The software will always make sure it’s a viable design and all the mount points would fit. Digital design and fabrication are going to make a big impact on what is possible in the not too distant future.
Machine learning in AEC
This application of machine knowledge was also prevalent in many of the Autodesk AEC presentations. This wasn’t just from Autodesk but also from partners and other independent developers which were looking to apply machine learning to prediction, analysis and monitoring in construction and maintenance. Here are some of the highlights.
Project IQ: Autodesk has a new project in development called Project IQ. The aim of the service is to provide intelligent assistance by mining construction project data and delivering predictive analytics. As an ‘always on’ system, Project IQ continuously learns from project outcomes.
One example showed a construction firm with multiple projects, given weather conditions, progress, rework, activity and inspection status. The heads-up display showed which projects had the highest risk for that day and indicated which criteria was causing the risk warning. By bringing this predictive capability to construction, problems can be addressed before they happen, reducing risk and costly rework.
Pillar Technologies: Continuing in the vein of risk management on site, Pillar Technologies (pillar.tech) gave a description of its site monitoring hardware. These tough, weatherproof rectangular A4 boxes contain a plethora of sensors which can be distributed about a site. The box’s sensors feed back live data on weather conditions, moisture, smoke, temperature and fire and send alerts when conditions become dangerous. They also offer predictive analytics, so contractors can stay on top of their time and budget allocation.
The technology also benefits insurance companies and property owners, who have a stake in a site’s safety. One of the advantages given was the case of a concrete pour that was done prior to a water leak happening. The system sent out an alert and the construction management team could remotely identify the reasons why there was a problem with the floor.
Smartvid.io: One of the most interesting new applications of machine learning we saw came from a developer called smartvid.io. The team had previously sold their last company, Vela, to Autodesk which became BIM360 field. Their new venture takes construction images and video and applies artificial intelligence to identify construction elements in photographs. So the computer can automatically add meta data to photos that have objects it has learnt to identify, such as scaffolding and structural beams.
Taking this idea further, the team demonstrated how a video could be made when driving through a tunnel. On each frame, the AI can identify cracks in concrete and, having been trained by a human expert in rating good to bad cracks, can then automatically identify cracks that need immediate attention and log the others for reference for future scans. All this was performed from video taken by a GoPro camera on a car roof or from still photos from a tablet or phone.
These kinds of technologies can help us process huge amounts of collated data, and real time information giving construction managers and safety specialists incredible insight into the state of building sites and pre-built infrastructure. Our ability to monitor and become omnipresent is available now.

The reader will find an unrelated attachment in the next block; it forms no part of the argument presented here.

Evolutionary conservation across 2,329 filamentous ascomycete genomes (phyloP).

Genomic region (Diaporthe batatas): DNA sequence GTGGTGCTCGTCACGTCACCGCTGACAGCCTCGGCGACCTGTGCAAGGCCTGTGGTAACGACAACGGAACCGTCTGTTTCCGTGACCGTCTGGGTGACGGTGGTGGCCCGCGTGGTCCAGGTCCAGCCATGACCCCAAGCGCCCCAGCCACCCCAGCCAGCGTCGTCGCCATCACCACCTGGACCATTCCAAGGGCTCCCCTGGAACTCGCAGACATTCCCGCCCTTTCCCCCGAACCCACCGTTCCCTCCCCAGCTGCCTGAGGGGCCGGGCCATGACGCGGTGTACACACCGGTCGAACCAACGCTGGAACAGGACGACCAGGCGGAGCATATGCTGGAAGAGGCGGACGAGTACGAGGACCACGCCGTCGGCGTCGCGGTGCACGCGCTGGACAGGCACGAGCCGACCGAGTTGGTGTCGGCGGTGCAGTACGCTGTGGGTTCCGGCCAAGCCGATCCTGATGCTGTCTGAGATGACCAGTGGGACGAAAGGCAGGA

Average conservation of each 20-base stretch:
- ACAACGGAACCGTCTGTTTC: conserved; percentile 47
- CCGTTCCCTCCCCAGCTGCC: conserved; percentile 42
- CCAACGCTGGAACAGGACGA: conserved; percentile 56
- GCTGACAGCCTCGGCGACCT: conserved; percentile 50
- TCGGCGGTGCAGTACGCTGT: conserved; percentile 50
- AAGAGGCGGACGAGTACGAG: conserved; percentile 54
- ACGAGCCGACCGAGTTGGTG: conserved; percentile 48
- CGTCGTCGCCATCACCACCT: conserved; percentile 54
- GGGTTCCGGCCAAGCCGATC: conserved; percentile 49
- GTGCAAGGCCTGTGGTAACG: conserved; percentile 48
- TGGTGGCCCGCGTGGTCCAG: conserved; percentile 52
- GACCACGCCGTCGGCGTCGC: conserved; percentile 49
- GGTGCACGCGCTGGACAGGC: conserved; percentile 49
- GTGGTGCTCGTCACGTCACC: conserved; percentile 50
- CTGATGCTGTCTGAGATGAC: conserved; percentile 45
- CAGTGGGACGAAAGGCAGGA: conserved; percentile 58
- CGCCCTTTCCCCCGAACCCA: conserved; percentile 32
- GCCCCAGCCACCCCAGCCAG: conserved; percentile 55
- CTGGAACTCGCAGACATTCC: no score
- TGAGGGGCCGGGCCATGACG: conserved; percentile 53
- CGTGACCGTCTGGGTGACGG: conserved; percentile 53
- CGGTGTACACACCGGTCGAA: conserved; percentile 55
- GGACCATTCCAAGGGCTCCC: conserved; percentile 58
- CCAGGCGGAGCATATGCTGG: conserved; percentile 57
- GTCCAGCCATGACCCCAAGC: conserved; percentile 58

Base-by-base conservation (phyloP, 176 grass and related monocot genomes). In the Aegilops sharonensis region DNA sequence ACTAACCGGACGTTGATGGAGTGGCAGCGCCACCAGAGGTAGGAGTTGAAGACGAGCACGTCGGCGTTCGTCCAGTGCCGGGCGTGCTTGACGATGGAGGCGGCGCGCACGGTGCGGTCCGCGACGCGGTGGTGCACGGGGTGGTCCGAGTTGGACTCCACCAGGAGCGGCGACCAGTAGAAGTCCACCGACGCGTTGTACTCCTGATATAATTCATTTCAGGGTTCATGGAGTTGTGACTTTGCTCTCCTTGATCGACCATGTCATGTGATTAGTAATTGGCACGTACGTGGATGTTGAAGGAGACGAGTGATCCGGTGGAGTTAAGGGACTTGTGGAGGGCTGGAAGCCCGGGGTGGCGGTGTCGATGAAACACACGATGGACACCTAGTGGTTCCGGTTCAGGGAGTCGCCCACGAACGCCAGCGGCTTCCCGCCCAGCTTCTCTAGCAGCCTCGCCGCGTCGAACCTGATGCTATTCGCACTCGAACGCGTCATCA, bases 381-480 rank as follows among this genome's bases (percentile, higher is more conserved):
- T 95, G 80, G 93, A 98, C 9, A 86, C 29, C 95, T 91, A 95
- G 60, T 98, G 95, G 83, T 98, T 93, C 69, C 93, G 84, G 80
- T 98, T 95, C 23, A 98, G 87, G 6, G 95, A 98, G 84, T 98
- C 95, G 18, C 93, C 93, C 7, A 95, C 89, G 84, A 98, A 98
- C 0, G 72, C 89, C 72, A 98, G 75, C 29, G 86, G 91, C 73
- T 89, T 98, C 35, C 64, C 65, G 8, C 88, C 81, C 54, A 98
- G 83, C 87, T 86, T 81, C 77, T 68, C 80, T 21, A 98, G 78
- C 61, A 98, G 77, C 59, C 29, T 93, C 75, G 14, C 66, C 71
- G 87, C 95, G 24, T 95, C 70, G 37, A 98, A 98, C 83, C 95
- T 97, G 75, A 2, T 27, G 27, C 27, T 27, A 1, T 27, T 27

Amar Hanspal’s remit has grown each year, to now pretty much being in charge of all software development of commercial products at the company, from AutoCAD to the new cloud-backbone for next generation products. Hanspal hosted a single session that concentrated specifically on Autodesk’s product development. It lasted an hour and a half, so we do not have room to go through it all, only the highlights. See the full video here.
The key new take aways were Autodesk Live, which takes Revit models and creates interactive experiences on screen and in VR (Occulus / HTC Vive) within two clicks. BIM360 docs has seen a lot of work since its introduction last year and it’s now looking pretty good. There have been over 50 updates since it was launched including hyperlinks to 2D drawings, OCR title blocks, raster PDFs, search, improved mark-up, linewidths, add photos etc.
Hanspal recognised that Autodesk produces too many updates, too often for some customers, and promised to work at easier ways to deploy updates without causing sleepless nights for CAD managers. Updates will eventually update as easily as they do on a smartphone.
Hanspal ended by saying, “Autodesk is moving to provide integrated platforms and experiences, connected capable on demand experiences with no compromises.” #
Autodesk has spent many years rewriting core parts of its code for the cloud. These components (or services) are hosted in the cloud and are accessible not just to Autodesk developers but also to the host of third-party developers who make up a massive community.
Through this Forge initiative, Autodesk is now engaging with these developers to entice them to develop cloud-based applications to run with their next generation products or make entirely new products which rely on Autodesk online services.
It now seems to be gaining traction and, from the developers we have talked to, is genuinely seen as an exciting opportunity. Previously, developers would create an add on, or license an OEM version of a single Autodesk application which was expensive to resell. Now with a services backbone, new financial models and distribution methods, it appears game changing. Expect to see more applications from third-party developers.
Walking the exhibition floor is now one of the most enjoyable parts of AU as there is plenty to see and do — hands on technologies, innovative products from customers, new hardware, new software, wearables, drones, robots, CNC machines and many Autodesk developers with add-ons for Autodesk products.
Historically, back in the days of AutoCAD, these would be simple things like symbol libraries and plotting tools but nowadays, there are many featurerich products that can radically benefit the design process like Arup’s crowd simulator, MassMotion or drag and drop VR for Revit with IrisVR.